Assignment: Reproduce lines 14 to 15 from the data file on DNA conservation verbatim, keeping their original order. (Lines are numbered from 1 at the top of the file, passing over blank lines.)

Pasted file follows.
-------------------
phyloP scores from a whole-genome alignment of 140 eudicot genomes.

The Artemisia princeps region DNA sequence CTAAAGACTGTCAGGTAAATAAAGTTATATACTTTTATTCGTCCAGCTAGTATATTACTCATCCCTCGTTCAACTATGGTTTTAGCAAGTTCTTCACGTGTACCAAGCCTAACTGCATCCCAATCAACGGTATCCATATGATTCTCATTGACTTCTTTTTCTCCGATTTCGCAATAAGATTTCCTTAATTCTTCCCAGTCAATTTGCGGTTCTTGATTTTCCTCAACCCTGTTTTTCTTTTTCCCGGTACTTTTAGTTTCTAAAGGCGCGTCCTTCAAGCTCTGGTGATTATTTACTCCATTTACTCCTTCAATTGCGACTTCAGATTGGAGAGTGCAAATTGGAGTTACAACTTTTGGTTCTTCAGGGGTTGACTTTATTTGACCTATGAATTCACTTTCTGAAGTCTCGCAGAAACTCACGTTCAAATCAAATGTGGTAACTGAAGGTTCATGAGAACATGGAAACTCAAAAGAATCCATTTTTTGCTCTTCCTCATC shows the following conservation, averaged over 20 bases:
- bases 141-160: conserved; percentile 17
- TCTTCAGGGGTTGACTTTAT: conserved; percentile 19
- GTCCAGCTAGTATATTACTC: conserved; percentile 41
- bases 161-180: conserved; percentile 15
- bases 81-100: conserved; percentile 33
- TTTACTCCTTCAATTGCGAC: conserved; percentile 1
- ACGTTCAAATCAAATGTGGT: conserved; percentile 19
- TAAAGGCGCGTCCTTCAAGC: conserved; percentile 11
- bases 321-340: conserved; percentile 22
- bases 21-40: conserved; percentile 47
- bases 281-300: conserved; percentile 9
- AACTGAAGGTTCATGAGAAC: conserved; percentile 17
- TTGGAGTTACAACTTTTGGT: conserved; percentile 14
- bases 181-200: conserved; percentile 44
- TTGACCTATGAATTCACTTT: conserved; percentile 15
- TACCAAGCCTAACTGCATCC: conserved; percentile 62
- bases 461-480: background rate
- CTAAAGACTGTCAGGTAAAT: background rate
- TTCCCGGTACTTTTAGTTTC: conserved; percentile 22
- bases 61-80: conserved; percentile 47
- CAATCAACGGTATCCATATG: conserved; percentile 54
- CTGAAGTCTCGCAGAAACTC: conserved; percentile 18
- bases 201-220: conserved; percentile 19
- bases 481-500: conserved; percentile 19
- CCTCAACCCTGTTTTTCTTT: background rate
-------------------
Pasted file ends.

- AACTGAAGGTTCATGAGAAC: conserved; percentile 17
- TTGGAGTTACAACTTTTGGT: conserved; percentile 14